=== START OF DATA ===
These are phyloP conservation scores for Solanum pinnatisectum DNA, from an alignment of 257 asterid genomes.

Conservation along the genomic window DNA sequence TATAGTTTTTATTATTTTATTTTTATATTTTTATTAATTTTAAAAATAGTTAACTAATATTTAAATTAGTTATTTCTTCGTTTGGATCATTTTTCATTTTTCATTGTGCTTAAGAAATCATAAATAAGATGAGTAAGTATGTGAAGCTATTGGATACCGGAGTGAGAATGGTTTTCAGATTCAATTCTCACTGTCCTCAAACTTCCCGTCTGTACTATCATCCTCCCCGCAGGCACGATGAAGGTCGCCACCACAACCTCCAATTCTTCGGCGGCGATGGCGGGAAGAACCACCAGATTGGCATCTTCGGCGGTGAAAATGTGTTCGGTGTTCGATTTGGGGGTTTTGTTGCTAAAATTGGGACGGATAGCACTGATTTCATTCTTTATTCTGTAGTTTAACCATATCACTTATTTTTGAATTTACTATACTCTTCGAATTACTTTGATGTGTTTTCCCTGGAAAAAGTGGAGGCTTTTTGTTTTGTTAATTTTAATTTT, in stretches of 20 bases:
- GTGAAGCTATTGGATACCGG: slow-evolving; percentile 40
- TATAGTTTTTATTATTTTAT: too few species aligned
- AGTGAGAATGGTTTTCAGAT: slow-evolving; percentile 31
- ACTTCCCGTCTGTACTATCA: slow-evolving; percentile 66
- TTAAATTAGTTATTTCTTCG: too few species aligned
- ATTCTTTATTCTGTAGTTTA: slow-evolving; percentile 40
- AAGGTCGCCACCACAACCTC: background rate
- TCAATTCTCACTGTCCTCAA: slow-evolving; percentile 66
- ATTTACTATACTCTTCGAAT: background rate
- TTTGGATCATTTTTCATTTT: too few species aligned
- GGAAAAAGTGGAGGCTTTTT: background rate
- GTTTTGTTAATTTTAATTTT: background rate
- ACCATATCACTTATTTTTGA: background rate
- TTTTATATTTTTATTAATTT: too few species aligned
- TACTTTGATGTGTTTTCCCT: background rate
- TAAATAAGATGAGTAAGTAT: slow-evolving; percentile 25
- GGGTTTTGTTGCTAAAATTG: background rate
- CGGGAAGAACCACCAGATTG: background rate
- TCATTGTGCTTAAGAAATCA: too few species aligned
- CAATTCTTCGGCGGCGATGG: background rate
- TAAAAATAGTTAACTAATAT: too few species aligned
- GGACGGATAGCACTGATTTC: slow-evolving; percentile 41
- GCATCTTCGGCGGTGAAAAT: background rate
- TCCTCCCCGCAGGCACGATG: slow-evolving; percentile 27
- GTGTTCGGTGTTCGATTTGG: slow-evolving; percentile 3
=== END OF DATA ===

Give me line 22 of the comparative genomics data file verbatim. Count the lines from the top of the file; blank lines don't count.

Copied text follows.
- CAATTCTTCGGCGGCGATGG: background rate